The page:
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Inbox Zero: Take Control of Your Email

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Merlin Mann's Inbox Zero series (warning: a few coarse words are used) gently leads you through a process to achieve that most desirable number next to your Inbox message count: ZERO. Part of the most excellent 43 Folders site, the Inbox Zero bookmark has been staring me in the face for months, but I haven't brought myself to actually read it until now. (The first step of solving my email problem is admitting I have a problem....)

As someone who receives hundreds of messages a day, and who has 222 messages currently in his Inbox -- all of which have been left in there because I feel I need to do something with them -- I need email help. So I'm working through the Inbox Zero series, trying to change my habits.

From the second article in the series, Articles of faith:

Less can be so much more

I used to think one-line email responses were the height of rudeness. If someone took the time to type me a 20-paragraph email, I always felt I had to respond in kind. It's like that horrible feeling at the holiday gift exchange when you realize that the present you brought cost a tenth of what your colleague spent. Well, get over it, because it ain't the same thing.

In an environment where attention is the economic equivalent of cash, you aren't doing people any favors by sending gothic novels. And taking your cues for etiquette, propriety, and efficiency on a message-by-message basis will quickly land you in a very bouncy room with a fresh box of crayons.

I'll report back in a few weeks. Care to join me on a journey to Inbox Zero?

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Carol Munro // Flickr, CC BY-NC 2.0
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The End Is Near for Microsoft Paint
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Carol Munro // Flickr, CC BY-NC 2.0

Microsoft Paint is one of the few programs that has come standard in every Windows operating system since the tech company was founded. Now, after a 32-year run, The Telegraph reports that MS Paint is set to be discontinued.

When the program was introduced as part of Windows 1.0 in 1985, MS Paint allowed users to sketch doodles with their cursor on a blank canvas. The low-tech concept hasn’t evolved much since then, but MS Paint still maintains a loyal fan base, attracting 100 million users a month in 2016. Now, those artists will have to go elsewhere to create their digital masterpieces: In its recent announcement of the Windows 10 Fall Creators Update, Microsoft listed Paint as a “deprecated” app, which means the company will no longer support it and it will probably disappear from future Windows versions.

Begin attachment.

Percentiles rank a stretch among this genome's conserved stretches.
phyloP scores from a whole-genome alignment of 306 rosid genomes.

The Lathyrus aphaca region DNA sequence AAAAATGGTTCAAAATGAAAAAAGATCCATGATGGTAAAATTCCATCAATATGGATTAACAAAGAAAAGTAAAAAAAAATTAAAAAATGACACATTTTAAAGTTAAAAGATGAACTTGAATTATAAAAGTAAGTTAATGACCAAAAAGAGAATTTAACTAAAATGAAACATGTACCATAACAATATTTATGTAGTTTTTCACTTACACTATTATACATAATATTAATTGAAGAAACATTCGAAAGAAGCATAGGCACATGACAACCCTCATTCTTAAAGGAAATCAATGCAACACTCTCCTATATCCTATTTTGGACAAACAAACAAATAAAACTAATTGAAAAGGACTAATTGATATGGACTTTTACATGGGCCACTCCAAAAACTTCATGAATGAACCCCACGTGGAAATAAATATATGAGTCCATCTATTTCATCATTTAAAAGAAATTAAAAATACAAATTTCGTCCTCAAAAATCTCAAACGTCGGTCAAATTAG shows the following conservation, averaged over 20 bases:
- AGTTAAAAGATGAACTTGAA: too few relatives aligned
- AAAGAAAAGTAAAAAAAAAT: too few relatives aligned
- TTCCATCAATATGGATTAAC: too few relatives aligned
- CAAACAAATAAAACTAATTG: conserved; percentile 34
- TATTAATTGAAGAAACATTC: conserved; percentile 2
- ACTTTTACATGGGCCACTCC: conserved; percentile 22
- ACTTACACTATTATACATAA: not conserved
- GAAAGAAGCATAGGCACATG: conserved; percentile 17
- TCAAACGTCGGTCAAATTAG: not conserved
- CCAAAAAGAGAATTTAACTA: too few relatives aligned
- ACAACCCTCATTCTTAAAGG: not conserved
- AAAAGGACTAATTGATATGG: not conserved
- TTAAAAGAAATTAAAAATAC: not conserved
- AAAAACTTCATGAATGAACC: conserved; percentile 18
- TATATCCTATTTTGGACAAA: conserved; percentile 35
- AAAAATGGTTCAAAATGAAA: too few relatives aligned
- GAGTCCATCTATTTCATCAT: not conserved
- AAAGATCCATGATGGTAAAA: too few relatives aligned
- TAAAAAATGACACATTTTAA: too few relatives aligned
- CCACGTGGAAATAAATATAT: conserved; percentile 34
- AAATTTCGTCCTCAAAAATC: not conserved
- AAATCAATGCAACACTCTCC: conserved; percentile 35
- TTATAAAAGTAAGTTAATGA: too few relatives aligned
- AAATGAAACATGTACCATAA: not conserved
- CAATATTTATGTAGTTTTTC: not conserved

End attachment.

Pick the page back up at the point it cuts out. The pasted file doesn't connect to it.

In place of Paint, Microsoft is launching a more advanced art-making app called Paint 3D. Like the original program, Paint 3D allows users to create quick drawings using digital pens and paintbrushes. But the new feature is geared more toward creating 3D art, something that was never offered in MS Paint.

When the Fall Creators update comes out in September, it may mark the end of an era for Windows users. But don’t count on MS Paint being out of the game for good—Microsoft has been known to revive classic features, as was the case with Clip Art in 2016.

[h/t The Telegraph]

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Internet Archive // Sketch the Cow
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fun
Play the Sneakers Computer Press Kit from 1992
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Internet Archive // Sketch the Cow

In September 1992, the computer hacking movie Sneakers hit theaters. To correspond with its launch, members of the press received a floppy disk containing a mysterious DOS program that, when launched, asked for a password. Once the reporters "hacked" their way in, they found the Sneakers Computer Press Kit. Thanks to the Internet Archive, you can play at being the film press of 1992.

It's hard to characterize exactly what this electronic press kit is. Is it a game? Sort of. It's essentially a very gentle computer hacking simulator, in which the "hacking" consists entirely of guessing passwords (complete with helpful prompts from the program itself), and the payload you discover is silly stuff like mini-biographies of Robert Redford, Dan Aykroyd, and Sidney Poitier. Still, it's a good match for the film itself, which helped set the template for Hollywood depictions of computer hacking.

A paper folder lies open on a wooden floor, with a black floppy disk on top. The folder is labeled SNEAKERS in giant red letters, as is the floppy. Inside the folder is printed material. On the right flap of the folder are instructions on how to load it.
Inside the Sneakers Computer Press Kit's paper folder. (The right flap contains installation instructions, along with a note that the studio will FedEx printed material if the user doesn't have access to a printer.)
Internet Archive // Sketch the Cow

Always remember: "My voice is my passport. Verify me." Now, get cracking on this press kit and don't be flummoxed—if you can't figure out a password right away, just wait a moment.

(Incidentally, Sneakers did also include printed materials for the press, in case they lacked a computer and/or the patience to deal with this approach. But who in the world would look at that, when they could play with this? There's also a method in the Computer Press Kit that allows the user to print out more detailed materials—provided they have a printer, and it's attached to a particular printer port on the computer.)

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